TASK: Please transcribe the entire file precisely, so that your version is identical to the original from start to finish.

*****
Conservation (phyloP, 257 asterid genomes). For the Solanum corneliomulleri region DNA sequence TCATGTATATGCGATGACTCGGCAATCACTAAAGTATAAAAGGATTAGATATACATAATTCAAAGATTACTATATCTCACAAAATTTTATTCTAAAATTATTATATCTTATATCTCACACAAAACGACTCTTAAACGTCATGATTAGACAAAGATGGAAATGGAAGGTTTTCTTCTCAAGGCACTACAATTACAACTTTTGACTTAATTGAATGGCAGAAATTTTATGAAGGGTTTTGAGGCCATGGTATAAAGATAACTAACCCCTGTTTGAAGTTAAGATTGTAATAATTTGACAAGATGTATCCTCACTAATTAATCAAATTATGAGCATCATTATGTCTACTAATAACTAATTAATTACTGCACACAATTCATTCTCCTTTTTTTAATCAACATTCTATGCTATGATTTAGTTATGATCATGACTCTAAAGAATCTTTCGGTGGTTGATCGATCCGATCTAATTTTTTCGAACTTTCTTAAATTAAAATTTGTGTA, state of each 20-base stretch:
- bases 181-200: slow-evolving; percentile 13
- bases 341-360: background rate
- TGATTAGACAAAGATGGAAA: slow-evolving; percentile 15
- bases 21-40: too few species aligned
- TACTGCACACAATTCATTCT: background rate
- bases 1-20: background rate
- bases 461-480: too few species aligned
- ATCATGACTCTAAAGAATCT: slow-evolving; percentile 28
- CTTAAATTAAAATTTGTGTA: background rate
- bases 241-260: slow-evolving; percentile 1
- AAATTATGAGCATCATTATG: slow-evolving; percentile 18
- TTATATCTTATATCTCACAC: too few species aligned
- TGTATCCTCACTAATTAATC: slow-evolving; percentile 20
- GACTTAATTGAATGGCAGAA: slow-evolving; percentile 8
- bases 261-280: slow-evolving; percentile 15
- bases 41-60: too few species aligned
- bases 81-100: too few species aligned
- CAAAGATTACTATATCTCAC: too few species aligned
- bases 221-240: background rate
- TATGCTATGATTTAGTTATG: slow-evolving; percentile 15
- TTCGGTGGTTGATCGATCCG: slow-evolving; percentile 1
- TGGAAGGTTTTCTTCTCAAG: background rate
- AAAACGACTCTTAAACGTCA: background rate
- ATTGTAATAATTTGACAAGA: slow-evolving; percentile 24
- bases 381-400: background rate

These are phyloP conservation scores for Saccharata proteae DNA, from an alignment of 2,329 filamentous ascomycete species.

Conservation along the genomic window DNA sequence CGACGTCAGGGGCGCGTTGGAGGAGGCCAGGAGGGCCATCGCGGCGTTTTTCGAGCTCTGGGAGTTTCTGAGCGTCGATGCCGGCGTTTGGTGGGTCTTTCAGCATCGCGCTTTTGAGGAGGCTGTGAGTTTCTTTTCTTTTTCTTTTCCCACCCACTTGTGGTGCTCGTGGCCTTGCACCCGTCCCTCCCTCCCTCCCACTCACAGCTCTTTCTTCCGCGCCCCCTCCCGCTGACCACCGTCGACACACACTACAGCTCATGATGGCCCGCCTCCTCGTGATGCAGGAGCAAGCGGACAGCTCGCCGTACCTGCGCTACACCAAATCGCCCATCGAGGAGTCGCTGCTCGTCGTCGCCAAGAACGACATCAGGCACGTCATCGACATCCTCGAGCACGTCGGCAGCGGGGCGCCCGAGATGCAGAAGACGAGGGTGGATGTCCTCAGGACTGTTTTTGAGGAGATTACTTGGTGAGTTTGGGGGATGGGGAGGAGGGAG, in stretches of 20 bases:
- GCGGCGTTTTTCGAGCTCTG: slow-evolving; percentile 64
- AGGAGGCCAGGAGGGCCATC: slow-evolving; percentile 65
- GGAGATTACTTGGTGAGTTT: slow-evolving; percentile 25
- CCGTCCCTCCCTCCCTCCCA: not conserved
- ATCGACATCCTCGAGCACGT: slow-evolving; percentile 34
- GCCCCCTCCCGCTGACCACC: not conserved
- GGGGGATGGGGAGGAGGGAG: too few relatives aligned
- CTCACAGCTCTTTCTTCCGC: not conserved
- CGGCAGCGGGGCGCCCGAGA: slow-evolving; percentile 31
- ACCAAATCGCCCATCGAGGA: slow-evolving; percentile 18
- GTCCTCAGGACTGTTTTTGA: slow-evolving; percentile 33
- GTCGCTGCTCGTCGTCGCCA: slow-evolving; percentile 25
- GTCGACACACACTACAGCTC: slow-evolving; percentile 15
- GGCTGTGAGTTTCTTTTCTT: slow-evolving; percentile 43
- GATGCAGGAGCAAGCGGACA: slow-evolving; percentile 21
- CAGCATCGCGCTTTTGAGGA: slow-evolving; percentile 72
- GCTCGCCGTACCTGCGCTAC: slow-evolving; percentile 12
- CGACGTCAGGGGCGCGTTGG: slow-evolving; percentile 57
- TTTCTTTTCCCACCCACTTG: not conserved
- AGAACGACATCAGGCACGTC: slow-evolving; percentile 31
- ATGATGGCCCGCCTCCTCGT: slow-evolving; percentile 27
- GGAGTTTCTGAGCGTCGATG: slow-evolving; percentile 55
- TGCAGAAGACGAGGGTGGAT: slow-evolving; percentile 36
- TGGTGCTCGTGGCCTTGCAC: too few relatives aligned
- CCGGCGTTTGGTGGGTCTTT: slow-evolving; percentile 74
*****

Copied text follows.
Conservation (phyloP, 257 asterid genomes). For the Solanum corneliomulleri region DNA sequence TCATGTATATGCGATGACTCGGCAATCACTAAAGTATAAAAGGATTAGATATACATAATTCAAAGATTACTATATCTCACAAAATTTTATTCTAAAATTATTATATCTTATATCTCACACAAAACGACTCTTAAACGTCATGATTAGACAAAGATGGAAATGGAAGGTTTTCTTCTCAAGGCACTACAATTACAACTTTTGACTTAATTGAATGGCAGAAATTTTATGAAGGGTTTTGAGGCCATGGTATAAAGATAACTAACCCCTGTTTGAAGTTAAGATTGTAATAATTTGACAAGATGTATCCTCACTAATTAATCAAATTATGAGCATCATTATGTCTACTAATAACTAATTAATTACTGCACACAATTCATTCTCCTTTTTTTAATCAACATTCTATGCTATGATTTAGTTATGATCATGACTCTAAAGAATCTTTCGGTGGTTGATCGATCCGATCTAATTTTTTCGAACTTTCTTAAATTAAAATTTGTGTA, state of each 20-base stretch:
- bases 181-200: slow-evolving; percentile 13
- bases 341-360: background rate
- TGATTAGACAAAGATGGAAA: slow-evolving; percentile 15
- bases 21-40: too few species aligned
- TACTGCACACAATTCATTCT: background rate
- bases 1-20: background rate
- bases 461-480: too few species aligned
- ATCATGACTCTAAAGAATCT: slow-evolving; percentile 28
- CTTAAATTAAAATTTGTGTA: background rate
- bases 241-260: slow-evolving; percentile 1
- AAATTATGAGCATCATTATG: slow-evolving; percentile 18
- TTATATCTTATATCTCACAC: too few species aligned
- TGTATCCTCACTAATTAATC: slow-evolving; percentile 20
- GACTTAATTGAATGGCAGAA: slow-evolving; percentile 8
- bases 261-280: slow-evolving; percentile 15
- bases 41-60: too few species aligned
- bases 81-100: too few species aligned
- CAAAGATTACTATATCTCAC: too few species aligned
- bases 221-240: background rate
- TATGCTATGATTTAGTTATG: slow-evolving; percentile 15
- TTCGGTGGTTGATCGATCCG: slow-evolving; percentile 1
- TGGAAGGTTTTCTTCTCAAG: background rate
- AAAACGACTCTTAAACGTCA: background rate
- ATTGTAATAATTTGACAAGA: slow-evolving; percentile 24
- bases 381-400: background rate

These are phyloP conservation scores for Saccharata proteae DNA, from an alignment of 2,329 filamentous ascomycete species.

Conservation along the genomic window DNA sequence CGACGTCAGGGGCGCGTTGGAGGAGGCCAGGAGGGCCATCGCGGCGTTTTTCGAGCTCTGGGAGTTTCTGAGCGTCGATGCCGGCGTTTGGTGGGTCTTTCAGCATCGCGCTTTTGAGGAGGCTGTGAGTTTCTTTTCTTTTTCTTTTCCCACCCACTTGTGGTGCTCGTGGCCTTGCACCCGTCCCTCCCTCCCTCCCACTCACAGCTCTTTCTTCCGCGCCCCCTCCCGCTGACCACCGTCGACACACACTACAGCTCATGATGGCCCGCCTCCTCGTGATGCAGGAGCAAGCGGACAGCTCGCCGTACCTGCGCTACACCAAATCGCCCATCGAGGAGTCGCTGCTCGTCGTCGCCAAGAACGACATCAGGCACGTCATCGACATCCTCGAGCACGTCGGCAGCGGGGCGCCCGAGATGCAGAAGACGAGGGTGGATGTCCTCAGGACTGTTTTTGAGGAGATTACTTGGTGAGTTTGGGGGATGGGGAGGAGGGAG, in stretches of 20 bases:
- GCGGCGTTTTTCGAGCTCTG: slow-evolving; percentile 64
- AGGAGGCCAGGAGGGCCATC: slow-evolving; percentile 65
- GGAGATTACTTGGTGAGTTT: slow-evolving; percentile 25
- CCGTCCCTCCCTCCCTCCCA: not conserved
- ATCGACATCCTCGAGCACGT: slow-evolving; percentile 34
- GCCCCCTCCCGCTGACCACC: not conserved
- GGGGGATGGGGAGGAGGGAG: too few relatives aligned
- CTCACAGCTCTTTCTTCCGC: not conserved
- CGGCAGCGGGGCGCCCGAGA: slow-evolving; percentile 31
- ACCAAATCGCCCATCGAGGA: slow-evolving; percentile 18
- GTCCTCAGGACTGTTTTTGA: slow-evolving; percentile 33
- GTCGCTGCTCGTCGTCGCCA: slow-evolving; percentile 25
- GTCGACACACACTACAGCTC: slow-evolving; percentile 15
- GGCTGTGAGTTTCTTTTCTT: slow-evolving; percentile 43
- GATGCAGGAGCAAGCGGACA: slow-evolving; percentile 21
- CAGCATCGCGCTTTTGAGGA: slow-evolving; percentile 72
- GCTCGCCGTACCTGCGCTAC: slow-evolving; percentile 12
- CGACGTCAGGGGCGCGTTGG: slow-evolving; percentile 57
- TTTCTTTTCCCACCCACTTG: not conserved
- AGAACGACATCAGGCACGTC: slow-evolving; percentile 31
- ATGATGGCCCGCCTCCTCGT: slow-evolving; percentile 27
- GGAGTTTCTGAGCGTCGATG: slow-evolving; percentile 55
- TGCAGAAGACGAGGGTGGAT: slow-evolving; percentile 36
- TGGTGCTCGTGGCCTTGCAC: too few relatives aligned
- CCGGCGTTTGGTGGGTCTTT: slow-evolving; percentile 74